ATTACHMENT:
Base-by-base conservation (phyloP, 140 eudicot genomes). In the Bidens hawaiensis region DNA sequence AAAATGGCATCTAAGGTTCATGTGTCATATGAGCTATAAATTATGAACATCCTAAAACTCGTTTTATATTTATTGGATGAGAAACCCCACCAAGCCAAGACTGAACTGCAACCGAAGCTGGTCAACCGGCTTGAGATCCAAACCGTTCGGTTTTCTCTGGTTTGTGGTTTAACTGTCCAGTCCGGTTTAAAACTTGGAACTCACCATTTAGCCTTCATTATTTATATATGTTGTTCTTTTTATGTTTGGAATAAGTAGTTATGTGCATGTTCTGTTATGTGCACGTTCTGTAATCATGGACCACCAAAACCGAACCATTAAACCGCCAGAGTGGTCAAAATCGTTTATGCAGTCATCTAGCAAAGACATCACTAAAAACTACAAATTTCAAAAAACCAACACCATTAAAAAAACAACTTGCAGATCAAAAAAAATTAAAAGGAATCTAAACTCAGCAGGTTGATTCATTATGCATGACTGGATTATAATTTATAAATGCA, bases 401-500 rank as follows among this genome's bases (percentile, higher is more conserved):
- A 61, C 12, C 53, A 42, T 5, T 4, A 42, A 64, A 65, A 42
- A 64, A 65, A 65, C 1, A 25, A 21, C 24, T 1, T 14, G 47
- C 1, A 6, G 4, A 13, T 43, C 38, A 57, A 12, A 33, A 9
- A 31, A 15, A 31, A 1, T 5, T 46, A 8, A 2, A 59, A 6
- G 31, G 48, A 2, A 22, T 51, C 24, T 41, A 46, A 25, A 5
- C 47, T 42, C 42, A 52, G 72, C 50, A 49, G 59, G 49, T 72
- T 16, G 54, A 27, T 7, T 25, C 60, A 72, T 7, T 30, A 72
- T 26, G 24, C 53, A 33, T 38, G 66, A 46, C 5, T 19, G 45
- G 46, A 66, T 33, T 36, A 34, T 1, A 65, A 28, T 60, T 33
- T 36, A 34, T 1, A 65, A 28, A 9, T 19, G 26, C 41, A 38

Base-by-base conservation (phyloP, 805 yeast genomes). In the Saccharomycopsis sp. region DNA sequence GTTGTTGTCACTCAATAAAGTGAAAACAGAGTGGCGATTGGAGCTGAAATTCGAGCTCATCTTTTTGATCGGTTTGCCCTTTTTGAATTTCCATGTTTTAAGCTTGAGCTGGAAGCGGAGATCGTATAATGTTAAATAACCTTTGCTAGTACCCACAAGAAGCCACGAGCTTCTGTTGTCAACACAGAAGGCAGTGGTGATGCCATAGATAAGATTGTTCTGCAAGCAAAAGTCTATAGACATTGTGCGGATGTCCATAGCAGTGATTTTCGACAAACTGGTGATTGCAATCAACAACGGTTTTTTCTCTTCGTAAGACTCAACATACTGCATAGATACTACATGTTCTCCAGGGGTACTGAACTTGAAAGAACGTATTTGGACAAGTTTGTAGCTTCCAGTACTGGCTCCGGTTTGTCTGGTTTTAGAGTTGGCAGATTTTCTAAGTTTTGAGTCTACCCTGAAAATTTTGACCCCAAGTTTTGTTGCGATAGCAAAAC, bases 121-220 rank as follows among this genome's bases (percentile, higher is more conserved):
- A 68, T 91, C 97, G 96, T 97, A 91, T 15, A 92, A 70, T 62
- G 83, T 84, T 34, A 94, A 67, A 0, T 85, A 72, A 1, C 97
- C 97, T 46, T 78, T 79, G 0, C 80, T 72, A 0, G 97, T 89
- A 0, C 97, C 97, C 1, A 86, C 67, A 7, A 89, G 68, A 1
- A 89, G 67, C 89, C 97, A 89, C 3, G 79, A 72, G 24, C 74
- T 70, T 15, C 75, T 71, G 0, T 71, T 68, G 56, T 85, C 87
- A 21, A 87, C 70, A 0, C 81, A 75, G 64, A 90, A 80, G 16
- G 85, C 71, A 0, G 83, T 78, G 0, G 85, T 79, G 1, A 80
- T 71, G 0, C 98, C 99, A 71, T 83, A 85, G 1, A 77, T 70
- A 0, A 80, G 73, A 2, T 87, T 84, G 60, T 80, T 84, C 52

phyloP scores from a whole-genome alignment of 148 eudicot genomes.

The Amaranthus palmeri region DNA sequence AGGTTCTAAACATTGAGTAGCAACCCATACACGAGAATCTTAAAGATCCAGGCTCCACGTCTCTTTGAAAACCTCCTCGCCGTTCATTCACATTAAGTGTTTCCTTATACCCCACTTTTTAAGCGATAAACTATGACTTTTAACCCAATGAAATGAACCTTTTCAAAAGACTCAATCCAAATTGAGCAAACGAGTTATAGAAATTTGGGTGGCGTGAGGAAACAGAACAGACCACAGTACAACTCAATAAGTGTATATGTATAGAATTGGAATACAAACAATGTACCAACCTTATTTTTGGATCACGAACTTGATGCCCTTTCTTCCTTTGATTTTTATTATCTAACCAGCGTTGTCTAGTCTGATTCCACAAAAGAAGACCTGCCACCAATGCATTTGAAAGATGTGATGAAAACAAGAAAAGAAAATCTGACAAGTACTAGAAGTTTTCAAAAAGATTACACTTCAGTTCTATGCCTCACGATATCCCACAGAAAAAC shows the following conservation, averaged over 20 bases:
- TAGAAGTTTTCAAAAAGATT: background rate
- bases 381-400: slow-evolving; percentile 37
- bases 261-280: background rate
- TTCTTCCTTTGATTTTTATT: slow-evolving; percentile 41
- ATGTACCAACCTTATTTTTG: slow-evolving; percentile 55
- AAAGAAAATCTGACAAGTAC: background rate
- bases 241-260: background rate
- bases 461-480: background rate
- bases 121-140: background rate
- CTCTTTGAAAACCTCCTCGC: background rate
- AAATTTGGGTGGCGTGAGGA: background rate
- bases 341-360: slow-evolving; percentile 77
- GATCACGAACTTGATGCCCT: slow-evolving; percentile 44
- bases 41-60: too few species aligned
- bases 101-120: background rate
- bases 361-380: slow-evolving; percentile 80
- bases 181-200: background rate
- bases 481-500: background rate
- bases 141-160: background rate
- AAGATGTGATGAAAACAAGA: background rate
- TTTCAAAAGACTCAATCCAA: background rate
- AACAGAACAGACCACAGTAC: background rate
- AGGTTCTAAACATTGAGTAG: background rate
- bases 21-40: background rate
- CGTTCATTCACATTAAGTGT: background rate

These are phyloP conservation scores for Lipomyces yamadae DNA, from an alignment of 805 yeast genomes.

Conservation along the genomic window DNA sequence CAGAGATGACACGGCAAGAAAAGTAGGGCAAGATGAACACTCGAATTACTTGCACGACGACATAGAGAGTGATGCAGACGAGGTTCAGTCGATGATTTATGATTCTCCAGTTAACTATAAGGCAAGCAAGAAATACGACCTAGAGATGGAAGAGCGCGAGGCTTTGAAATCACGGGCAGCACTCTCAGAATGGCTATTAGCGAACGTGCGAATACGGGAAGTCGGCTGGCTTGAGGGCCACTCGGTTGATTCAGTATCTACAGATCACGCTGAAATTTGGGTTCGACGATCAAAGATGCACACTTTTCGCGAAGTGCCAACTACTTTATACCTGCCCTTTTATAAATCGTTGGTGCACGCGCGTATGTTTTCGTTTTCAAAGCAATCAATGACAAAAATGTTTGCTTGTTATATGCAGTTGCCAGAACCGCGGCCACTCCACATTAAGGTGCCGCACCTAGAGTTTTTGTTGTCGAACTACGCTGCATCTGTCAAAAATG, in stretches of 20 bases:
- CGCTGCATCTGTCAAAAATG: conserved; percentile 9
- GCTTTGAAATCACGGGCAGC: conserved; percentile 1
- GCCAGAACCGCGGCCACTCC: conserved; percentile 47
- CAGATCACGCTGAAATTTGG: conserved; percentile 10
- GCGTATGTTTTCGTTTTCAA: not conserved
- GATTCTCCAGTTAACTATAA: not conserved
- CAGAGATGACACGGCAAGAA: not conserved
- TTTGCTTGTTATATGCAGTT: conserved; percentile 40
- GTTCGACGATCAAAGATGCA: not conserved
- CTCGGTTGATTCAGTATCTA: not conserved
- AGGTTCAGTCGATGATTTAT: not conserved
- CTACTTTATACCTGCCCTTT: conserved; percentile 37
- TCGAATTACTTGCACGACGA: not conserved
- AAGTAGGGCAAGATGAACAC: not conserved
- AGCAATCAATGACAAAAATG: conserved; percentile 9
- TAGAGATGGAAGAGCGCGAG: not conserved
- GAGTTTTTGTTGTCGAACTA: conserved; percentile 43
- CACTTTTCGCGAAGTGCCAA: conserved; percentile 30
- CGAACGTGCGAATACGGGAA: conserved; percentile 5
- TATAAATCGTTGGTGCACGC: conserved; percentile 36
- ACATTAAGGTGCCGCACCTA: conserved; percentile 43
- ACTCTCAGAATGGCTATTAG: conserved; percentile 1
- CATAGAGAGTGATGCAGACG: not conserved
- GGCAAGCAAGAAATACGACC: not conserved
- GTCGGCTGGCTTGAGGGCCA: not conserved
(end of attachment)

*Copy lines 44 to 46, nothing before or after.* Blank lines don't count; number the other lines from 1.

- AAGATGTGATGAAAACAAGA: background rate
- TTTCAAAAGACTCAATCCAA: background rate
- AACAGAACAGACCACAGTAC: background rate